Now for Dandelion.
Dandelion to me really didn't look even close to what he did in The Witcher. He seemed pudgier in the face, and his whole wardrobe changed entirely, I don't know if it benefited him or made it worse.. I don't know. He also didn't seem as chipper as he did in The Witcher, more mellow and calm. He still seemed like Dandelion personality wise, just without the pizazz. This didn't really bother me, however Dandelion wasn't as large of a character in Witcher 2 as he was in The Witcher, which didn't really bother me either but it was a minor disappointment. Not much else to say about Dandelion, he's still one of my favorites.
Zoltan was regular ol' Zoltan from The Witcher, which I enjoyed, because Zoltan is one of my most favorite characters from The Witcher series, and he always managed to make me smile, his dialogue was, and is, always great and he's always a fun character to interact with. He retained his voice actor fortunately, which pleased me. Nobody else could be Zoltan, in my opinion. Zoltan took an impressive position in the path I took later on in the game, and surprised me, in a good way, and it just made me like Zoltan more.
And last but certainly not least, Geralt. (I won't review any of the other characters because I don't want to spoil anything. This is purely just for reviewing the characters in this game compared to the first one.)
I have to admit, when I saw BETA footage of Witcher 2, I was extremely disappointed hearing a different voice behind Geralt, because Doug Cockle does an absolutely astonishing job at Geralt, and nobody could replace him. I was worried that the other voice actor was going to be Geralt's new voice, but... After watching a trailer and hearing Doug Cockle once again, I was very relieved.
Geralt was done perfectly in Witcher 2, and everything was dead on about him from The Witcher, with an exception of new facial scars. Did I mention Doug Cockle does great at Geralt? His voice acting never wavered in excellence, making Geralt my favorite character of The Witcher series. The dialogue was great, and they kept Geralt's personalty dead on with The Witcher. Good ol' Geralt, no fear of him being much different from The Witcher. I will say, Geralt at times seems a bit more enthusiastic in Witcher 2, but only a little in certain places, which I actually liked. So in the end, no complaints here for Geralt. He was still as awesome as ever, his moves, dialogue, intelligence, etc was not harmed.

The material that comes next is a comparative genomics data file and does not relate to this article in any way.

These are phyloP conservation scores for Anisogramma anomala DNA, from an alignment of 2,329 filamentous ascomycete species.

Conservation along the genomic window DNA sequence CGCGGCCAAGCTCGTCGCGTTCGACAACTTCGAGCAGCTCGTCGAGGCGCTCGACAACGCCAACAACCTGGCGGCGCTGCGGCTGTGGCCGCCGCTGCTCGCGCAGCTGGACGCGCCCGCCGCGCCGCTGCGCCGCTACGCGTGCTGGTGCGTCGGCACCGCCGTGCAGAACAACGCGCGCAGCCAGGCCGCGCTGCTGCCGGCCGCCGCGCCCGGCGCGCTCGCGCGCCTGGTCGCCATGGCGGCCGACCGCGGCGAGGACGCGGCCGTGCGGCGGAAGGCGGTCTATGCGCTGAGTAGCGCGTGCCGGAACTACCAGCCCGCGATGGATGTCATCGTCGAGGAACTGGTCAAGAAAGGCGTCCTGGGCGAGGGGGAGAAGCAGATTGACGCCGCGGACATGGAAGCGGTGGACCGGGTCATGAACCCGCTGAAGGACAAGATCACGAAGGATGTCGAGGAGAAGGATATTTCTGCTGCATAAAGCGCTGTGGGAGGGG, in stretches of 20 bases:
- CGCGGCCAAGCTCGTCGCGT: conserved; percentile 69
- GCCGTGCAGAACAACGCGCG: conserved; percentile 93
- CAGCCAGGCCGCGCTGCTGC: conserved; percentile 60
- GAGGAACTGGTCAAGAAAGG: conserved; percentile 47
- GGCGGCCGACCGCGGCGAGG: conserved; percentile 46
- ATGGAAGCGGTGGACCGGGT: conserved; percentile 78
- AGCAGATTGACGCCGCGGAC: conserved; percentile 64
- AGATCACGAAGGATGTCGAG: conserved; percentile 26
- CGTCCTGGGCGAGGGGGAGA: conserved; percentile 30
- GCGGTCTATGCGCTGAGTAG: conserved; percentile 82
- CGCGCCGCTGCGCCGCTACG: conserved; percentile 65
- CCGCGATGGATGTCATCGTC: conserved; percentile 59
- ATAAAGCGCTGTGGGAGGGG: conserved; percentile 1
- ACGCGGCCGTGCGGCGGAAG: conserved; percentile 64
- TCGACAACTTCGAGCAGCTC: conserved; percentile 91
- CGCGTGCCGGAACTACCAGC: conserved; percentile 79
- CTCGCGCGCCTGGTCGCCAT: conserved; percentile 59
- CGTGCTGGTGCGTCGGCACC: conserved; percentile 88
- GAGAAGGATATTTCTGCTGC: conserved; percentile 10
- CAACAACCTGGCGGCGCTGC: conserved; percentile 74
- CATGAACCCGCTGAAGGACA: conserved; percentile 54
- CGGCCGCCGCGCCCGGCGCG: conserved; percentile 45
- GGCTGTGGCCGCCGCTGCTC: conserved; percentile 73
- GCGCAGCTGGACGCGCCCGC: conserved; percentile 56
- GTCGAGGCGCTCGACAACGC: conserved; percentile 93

Okay, finally, let's discuss the graphics.
I must admit to everyone, when I clicked "New Game" and watched, my jaw dropped at the level of graphical quality. From start to end, the entire game was absolutely beautiful, in every aspect. Water, post processing, textures, color filters, and effects. I was honestly shocked, and in some scenes, I dare to say, looked better than Crysis to me. I was shocked that this game ran on DirectX 9, seeing as the motion blur, sun/moon shafts, and effects quality were so breath taking. I enjoyed the graphics a lot, and I feel that it just made the entire experience better and more cinematic. The facial textures especially were amazing, most notably though are the sun shafts/rays, motion blur, fire, wetness and reflections. I loved it.
The music was pretty good, I liked a lot of it, and it meshed perfectly with the situations, making the game that much more cinematic.
Anyways, in the end, the game is absolutely great, and I had a great adventure, and massive fun the entire way through. The game also has a TON of replay value, with the apparently 16 possible endings. So I will be playing this for quite some time, just to explore all of the game's content, and labyrinth of story paths and dialogue.
I recommend this game to anyone who is interested in an RPG with a thick story, and unique but exciting gameplay and wonderful graphics. I rate this game 4 and 1/2 stars out of 5 only because of the weird targeting system and disappointing new potion mechanic. otherwise, it would deserve a 5/5.
Thanks for reading and I hope this review helps you get a decent idea of what to expect in Witcher 2.